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Cherry Hill, H.O. Penn Rescue Connecticut Job Site

Wed June 07, 2000 - Northeast Edition
Construction Equipment Guide

Many things are in abundance at the combined site of the new Target and Lowes stores in Manchester, CT. More than 50 pieces of equipment currently prowl the grounds, for example. At least 457,200 meters (500,000 yds.) of material will be moved when all is said and done. The project itself is valued at $8 million. In fact, the only commodity in short supply is time.

Cherry Hill Construction Co. was originally called in to do excavation work solely on the Lowes site. When the contractor assigned to the Target site ran into some difficulties, Cherry Hill was enlisted to pinch hit with only three days’ notice.

With the change in plan, the company found itself with a sudden need for more equipment. “I told Paul Scott, our H.O. Penn sales rep about our needs at 5 pm,” said Robert Sacks, president, Cherry Hill. The machines, four excavators and six articulated trucks, to be precise, were delivered by the end of the following day.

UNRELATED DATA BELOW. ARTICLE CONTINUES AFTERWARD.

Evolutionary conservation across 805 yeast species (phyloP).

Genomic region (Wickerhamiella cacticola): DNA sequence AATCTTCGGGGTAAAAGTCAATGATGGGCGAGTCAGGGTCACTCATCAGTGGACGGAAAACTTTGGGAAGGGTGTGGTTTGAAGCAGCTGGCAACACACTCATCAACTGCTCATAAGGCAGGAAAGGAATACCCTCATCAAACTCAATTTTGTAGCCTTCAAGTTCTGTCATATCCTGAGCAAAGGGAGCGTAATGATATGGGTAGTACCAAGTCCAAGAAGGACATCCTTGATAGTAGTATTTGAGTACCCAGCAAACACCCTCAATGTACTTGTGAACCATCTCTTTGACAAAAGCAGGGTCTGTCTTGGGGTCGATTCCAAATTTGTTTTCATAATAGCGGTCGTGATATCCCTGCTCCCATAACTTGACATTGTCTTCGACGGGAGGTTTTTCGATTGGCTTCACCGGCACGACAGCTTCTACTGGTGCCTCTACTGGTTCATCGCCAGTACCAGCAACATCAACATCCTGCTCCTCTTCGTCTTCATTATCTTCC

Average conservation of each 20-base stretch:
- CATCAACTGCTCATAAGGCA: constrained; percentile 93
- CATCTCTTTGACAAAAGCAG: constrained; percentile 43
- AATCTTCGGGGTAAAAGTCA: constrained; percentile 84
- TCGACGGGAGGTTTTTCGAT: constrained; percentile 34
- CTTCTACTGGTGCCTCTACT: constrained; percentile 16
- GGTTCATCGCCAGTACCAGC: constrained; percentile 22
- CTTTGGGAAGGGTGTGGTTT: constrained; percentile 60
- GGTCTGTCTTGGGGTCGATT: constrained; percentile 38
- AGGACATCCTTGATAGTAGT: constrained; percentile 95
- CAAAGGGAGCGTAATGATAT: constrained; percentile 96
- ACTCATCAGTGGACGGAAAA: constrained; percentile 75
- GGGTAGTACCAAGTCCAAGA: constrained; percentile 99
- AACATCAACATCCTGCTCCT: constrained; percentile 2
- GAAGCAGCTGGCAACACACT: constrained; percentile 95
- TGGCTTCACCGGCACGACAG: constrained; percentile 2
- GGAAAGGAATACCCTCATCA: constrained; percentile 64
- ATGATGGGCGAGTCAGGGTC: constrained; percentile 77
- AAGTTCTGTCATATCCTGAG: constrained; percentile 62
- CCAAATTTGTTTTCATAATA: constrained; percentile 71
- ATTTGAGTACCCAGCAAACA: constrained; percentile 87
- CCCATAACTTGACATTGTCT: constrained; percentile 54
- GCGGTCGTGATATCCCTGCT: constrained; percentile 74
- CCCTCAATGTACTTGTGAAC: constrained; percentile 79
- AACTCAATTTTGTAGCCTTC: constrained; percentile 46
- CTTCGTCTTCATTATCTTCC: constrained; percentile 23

“We are working seven days a week to get this job done, and Paul is in constant communication with us so that they can quickly take care of our needs,” continued Sacks.

H.O. Penn has a history of taking care of Cherry Hill’s needs. In fact, most of the equipment currently on the site was provided by H.O. Penn, either through rental or sale.

“The Cat machines that we get from H.O. Penn are serious machines that are very dependable,” explained Sacks. “We are sold on Cat and H.O. Penn, and we will continue to do business with them.” Most of Cherry Hill’s equipment is Cat.

Lou Sacks, vice president of Cherry Hill, said that “service, reliability and resale value” are what keep Cherry Hill coming back to H.O. Penn for more Cat equipment.

“The parts availability and service through H.O. Penn is tremendous. Any item we need, we always get in a day or less. We pay a little bit more for the Cat machines, but the resale value and the reliability is always there for us,” continued Lou Sacks.

While Cherry Hill keeps its Cats busy with earth moving, Southern New England Blasting has handled the extensive blasting and recycling responsibilities. All material is being crushed on site with a Nordberg 105 tracked crusher, which Southern purchased from Whitney and Son.

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